With the pending shutdown and downsizing of two large multinational employers with facilities in Australia, more Aussie workers would soon lose their jobs, worsening the country's high unemployment rate.
On Wednesday, British Petroleum announced the closure of its Bulwer Island refinery in Brisbane due to losses arising from competition from larger and more cost-effective refineries in Asia.
The plant, which was built in the 1960s and could produce 102,000 barrels of fuel daily, could possibly be converted into a multi-product import terminal, said BP Australasia President Andy Holmes. The decision to close the plant by mid-2015 came after BP reached the conclusion that the best option left for the oil and gas giant is to buy products from other refineries.
Not all of BP's 380 workers and 300 contractors at Bulwer would lose their jobs since some would be reemployed elsewhere, although BP did not provide more details.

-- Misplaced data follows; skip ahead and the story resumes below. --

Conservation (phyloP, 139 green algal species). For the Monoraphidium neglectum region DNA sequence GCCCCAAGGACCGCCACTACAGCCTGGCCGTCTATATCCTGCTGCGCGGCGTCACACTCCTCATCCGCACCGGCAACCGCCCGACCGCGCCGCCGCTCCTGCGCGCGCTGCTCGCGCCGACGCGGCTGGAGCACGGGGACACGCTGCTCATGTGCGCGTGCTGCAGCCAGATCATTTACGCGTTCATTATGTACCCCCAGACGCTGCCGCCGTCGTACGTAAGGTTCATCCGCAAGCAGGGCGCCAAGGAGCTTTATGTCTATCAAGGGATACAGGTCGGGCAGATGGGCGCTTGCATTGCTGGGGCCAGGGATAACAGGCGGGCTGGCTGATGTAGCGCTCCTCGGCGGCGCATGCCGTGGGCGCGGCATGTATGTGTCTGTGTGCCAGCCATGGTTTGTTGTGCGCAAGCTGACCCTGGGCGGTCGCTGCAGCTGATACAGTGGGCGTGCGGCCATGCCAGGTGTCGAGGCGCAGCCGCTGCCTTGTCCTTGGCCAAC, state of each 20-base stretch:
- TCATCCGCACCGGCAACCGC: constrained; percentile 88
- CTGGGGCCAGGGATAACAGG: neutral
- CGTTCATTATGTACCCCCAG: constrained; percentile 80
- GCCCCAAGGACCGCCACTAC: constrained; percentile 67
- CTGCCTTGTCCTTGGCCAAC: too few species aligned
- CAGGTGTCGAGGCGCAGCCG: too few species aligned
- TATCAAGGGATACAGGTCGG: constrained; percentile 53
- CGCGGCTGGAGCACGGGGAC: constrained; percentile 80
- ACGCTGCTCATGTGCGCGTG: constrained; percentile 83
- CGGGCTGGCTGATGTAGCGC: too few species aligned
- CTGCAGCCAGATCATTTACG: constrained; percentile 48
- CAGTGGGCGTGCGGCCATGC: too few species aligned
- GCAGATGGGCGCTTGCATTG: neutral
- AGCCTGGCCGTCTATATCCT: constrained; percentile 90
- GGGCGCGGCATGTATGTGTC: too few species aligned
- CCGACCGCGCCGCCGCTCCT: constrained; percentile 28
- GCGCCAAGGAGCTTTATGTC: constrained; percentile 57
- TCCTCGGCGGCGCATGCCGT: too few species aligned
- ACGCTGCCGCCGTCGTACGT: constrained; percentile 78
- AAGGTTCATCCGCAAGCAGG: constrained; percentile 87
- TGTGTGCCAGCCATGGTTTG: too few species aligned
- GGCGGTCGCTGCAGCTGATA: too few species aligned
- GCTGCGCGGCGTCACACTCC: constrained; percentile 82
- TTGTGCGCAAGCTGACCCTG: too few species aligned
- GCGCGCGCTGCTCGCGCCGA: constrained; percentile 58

Other oil companies in Australia such as Royal Dutch Shell, ExxonMobil and Caltex have been losing money the past few years and have made changes to how they would use their facilities similar to BP's.
Shell will leave its refining and marketing business in Australia and sell it for $2.6 billion to Vitol, a global oil trader, while Caltex will convert its Sydney plant into an import terminal.
On the same day, aircraft manufacturer Boeing said it would cut its workforce at the Port Melbourne site by the end of 2014, resulting in about 300 employees losing their jobs. To be hit hard are mostly fixed-term contractors.
Boeing Aerostructures Australia said in a statement that axing jobs is part of the manufacturing cycle. Most of those who would lose their jobs would be through natural attrition. Boeing would also not fill up open positions as part of its cost-cutting initiative.
The firm has about 1,300 workers at its Melbourne facility, performing design, test, certification and manufacturing tasks of advanced structures for commercial jets.